“I like that it’s a boys’ club because I hate working with women”: Internalized Misogyny in the Kitchen

I recently interviewed a chef who, although agreed to discussing gender inequalities in the kitchen, ended up being a complete misogynist. I was disappointed at first, especially at myself for naively thinking because she’s a female chef she would be feminist. But then I realized that I could use it as an opportunity to discuss how some female chefs contribute to their own oppression.

Erin McKelle explains internalized misogyny really well: “Internalized misogyny as the involuntary internalization by women of the sexist messages that are present in their societies and culture. Basically, that means that we hold misogynistic ideas ourselves, even though we are women. It’s involuntary because the sexism that is present in our culture is taught to us through socialization (the process of learning culture through social interaction), a process we don’t have much say in. It’s through observing, learning, and understanding society that you come to hold common attitudes and beliefs, including misogynistic ones”.

Here are some examples of internalized misogyny that I’ve encountered among chefs:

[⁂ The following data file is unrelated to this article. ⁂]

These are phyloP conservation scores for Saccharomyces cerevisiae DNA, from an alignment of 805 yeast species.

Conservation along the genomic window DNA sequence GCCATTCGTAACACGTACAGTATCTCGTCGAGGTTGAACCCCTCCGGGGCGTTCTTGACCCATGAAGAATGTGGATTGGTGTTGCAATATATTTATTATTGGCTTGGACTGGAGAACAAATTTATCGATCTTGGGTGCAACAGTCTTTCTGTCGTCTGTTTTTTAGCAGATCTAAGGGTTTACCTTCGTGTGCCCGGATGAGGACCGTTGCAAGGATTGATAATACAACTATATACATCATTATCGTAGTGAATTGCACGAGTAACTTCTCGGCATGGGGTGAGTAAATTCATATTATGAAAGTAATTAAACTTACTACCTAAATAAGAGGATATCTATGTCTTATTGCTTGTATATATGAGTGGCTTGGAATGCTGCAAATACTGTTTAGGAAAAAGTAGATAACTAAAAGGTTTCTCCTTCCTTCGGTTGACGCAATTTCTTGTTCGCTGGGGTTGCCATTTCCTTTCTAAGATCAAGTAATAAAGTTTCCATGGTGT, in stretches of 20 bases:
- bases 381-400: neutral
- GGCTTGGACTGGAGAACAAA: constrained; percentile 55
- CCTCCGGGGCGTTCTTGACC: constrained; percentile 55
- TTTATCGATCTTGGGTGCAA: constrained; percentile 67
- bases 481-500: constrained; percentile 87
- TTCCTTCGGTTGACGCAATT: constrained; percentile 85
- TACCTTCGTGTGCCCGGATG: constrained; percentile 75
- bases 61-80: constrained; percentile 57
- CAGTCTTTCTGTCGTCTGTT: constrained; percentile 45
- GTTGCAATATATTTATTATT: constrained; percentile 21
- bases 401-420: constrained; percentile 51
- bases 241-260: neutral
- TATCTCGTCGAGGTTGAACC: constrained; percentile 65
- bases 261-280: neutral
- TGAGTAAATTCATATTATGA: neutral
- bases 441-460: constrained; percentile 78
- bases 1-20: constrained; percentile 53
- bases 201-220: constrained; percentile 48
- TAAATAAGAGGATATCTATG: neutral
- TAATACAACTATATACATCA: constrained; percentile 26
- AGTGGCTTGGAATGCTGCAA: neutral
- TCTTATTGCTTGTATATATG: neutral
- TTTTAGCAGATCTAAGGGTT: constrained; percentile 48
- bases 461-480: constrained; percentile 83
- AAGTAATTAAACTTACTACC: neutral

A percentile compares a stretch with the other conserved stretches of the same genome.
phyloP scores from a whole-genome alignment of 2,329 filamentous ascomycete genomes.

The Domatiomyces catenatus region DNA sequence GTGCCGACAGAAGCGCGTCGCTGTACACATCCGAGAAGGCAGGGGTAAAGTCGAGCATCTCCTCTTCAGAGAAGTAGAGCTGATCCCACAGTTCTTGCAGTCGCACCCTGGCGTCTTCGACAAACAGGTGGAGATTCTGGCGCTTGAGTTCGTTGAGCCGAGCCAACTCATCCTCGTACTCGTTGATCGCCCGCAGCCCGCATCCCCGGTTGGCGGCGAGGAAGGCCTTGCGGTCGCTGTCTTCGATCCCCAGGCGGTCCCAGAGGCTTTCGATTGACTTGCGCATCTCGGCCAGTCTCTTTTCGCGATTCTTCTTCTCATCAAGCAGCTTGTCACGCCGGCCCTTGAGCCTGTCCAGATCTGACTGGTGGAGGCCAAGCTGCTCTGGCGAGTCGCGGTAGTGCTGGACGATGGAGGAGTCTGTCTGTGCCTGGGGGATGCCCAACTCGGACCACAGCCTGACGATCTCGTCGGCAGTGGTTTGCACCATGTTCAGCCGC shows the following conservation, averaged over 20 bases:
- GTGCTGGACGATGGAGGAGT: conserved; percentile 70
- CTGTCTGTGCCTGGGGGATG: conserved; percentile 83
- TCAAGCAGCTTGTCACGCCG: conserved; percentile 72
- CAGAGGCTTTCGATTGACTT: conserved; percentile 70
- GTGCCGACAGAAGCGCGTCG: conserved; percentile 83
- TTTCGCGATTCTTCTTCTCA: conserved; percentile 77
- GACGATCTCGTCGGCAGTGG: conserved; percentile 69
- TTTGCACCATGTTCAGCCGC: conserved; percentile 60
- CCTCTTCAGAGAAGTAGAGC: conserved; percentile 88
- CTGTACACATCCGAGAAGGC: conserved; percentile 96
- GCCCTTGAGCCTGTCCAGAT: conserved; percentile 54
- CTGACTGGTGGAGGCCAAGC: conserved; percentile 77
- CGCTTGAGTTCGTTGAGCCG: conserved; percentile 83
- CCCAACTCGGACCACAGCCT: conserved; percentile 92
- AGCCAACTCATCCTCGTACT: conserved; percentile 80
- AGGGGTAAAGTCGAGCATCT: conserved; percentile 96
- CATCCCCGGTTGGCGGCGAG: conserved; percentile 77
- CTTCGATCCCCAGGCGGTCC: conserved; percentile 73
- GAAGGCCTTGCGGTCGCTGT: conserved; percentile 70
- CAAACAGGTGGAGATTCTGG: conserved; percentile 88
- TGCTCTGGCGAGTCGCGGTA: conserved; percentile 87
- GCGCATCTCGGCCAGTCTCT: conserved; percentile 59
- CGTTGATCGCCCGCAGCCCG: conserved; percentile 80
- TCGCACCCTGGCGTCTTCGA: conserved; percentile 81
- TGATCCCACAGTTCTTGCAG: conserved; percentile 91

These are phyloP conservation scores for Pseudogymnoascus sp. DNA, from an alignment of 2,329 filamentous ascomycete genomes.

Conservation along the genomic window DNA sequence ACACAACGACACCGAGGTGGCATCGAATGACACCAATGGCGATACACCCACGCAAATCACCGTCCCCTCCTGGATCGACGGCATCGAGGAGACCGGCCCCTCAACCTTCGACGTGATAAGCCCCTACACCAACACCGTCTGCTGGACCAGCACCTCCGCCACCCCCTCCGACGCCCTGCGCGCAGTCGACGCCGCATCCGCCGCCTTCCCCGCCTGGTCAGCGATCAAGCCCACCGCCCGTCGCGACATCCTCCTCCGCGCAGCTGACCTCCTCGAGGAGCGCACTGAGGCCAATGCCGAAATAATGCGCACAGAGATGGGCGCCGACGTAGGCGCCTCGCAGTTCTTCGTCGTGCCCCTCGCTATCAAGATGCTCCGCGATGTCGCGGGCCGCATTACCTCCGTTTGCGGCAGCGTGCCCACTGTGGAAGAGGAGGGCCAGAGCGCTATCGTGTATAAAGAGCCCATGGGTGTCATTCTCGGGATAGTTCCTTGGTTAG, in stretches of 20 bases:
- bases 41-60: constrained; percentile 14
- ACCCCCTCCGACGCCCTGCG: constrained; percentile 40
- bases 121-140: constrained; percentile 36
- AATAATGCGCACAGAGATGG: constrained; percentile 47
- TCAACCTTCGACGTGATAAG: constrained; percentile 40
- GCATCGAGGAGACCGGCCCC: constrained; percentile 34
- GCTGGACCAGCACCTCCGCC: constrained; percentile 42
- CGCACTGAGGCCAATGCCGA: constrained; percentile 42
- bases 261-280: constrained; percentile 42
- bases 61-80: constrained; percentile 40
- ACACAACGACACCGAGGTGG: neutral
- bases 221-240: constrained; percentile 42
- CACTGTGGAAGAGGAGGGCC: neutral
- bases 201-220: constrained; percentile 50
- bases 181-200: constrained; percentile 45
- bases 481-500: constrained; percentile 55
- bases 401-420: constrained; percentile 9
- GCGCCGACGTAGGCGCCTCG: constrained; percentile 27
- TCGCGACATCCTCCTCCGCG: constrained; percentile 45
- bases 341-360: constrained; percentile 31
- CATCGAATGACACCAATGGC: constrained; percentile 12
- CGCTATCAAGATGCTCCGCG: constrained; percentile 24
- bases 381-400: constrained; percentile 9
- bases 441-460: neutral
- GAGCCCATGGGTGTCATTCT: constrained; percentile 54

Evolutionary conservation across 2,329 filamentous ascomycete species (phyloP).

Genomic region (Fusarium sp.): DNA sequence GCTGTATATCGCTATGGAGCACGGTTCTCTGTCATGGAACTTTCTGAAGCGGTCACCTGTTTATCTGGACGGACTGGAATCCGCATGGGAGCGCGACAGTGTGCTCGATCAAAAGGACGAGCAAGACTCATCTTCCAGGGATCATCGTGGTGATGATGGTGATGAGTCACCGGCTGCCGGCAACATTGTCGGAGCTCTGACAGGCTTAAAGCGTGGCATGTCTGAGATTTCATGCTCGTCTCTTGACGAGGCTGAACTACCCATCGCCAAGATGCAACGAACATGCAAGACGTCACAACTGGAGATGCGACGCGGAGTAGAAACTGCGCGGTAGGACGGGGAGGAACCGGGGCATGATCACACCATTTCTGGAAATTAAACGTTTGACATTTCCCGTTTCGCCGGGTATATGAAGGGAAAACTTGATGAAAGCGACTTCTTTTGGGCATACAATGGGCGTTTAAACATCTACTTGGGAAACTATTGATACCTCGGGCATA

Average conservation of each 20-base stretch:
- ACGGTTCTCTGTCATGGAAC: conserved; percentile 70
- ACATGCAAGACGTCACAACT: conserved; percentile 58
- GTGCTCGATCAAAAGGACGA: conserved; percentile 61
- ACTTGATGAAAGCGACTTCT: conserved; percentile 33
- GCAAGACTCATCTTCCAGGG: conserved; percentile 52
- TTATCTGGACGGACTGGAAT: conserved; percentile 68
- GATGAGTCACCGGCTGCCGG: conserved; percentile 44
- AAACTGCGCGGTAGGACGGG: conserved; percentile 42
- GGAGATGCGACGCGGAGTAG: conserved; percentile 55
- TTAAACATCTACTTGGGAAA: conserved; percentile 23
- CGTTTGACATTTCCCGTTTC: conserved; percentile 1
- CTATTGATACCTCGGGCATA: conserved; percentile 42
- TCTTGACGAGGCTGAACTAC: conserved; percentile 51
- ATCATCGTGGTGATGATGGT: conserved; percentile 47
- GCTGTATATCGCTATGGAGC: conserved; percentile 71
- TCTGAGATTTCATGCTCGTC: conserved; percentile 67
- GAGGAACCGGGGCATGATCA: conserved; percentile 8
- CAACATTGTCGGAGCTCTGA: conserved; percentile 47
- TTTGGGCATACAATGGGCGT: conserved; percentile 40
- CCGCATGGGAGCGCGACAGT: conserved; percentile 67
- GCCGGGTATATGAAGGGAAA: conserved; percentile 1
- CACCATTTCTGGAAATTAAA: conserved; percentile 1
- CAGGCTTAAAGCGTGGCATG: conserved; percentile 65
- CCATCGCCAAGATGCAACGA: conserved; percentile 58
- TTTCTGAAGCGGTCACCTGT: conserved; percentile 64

1. Victim Blaming

There’s a lot of harassment and assault that happens in a kitchen. Every time a woman is brave enough to share her experience of abuse, there are always other women saying that they would have never let that happen to them. For instance, the chef I interviewed said, “I know there’s a lot of people who say there’s a lot of discrimination but it depends on how you carry yourself”. This basically means if you carry yourself in the right way, you won’t be harassed and/or assaulted. But if you don’t, it’s your fault for being harassed and/or assaulted. This is pretty much why most women won’t come forward and report abuse. By engaging in victim-blaming attitudes, society allows the abuser to perpetrate relationship abuse or sexual assault while avoiding accountability for those actions.


  1. Tearing Down Other Women

The quote in my title is actually from the chef I interviewed. She explained that she hates working with women because they’re all jealous and competitive with other women working in the kitchen. This stems from society’s idea that women should be competing for the man’s attention as an ultimate goal. So I definitely don’t find it surprising that she’s had this experience with other women. At the same time, generalizing your experience to all women and saying you prefer working with men is misogynist. It’s also harmful since it stereotypes women as ‘bitchy’ and difficult to work with, whereas men are cool and fun to work with. How come when a man does something awful, they’re seen as a shitty individual, but when a women does something awful the entire gender is blamed? Your experience with a few women shouldn’t be associated with an entire gender. Also, if you can proudly say that you hate working with women, the chance of you being competitive with other women is pretty high.


  1. Saying You’re ‘One of the Boys’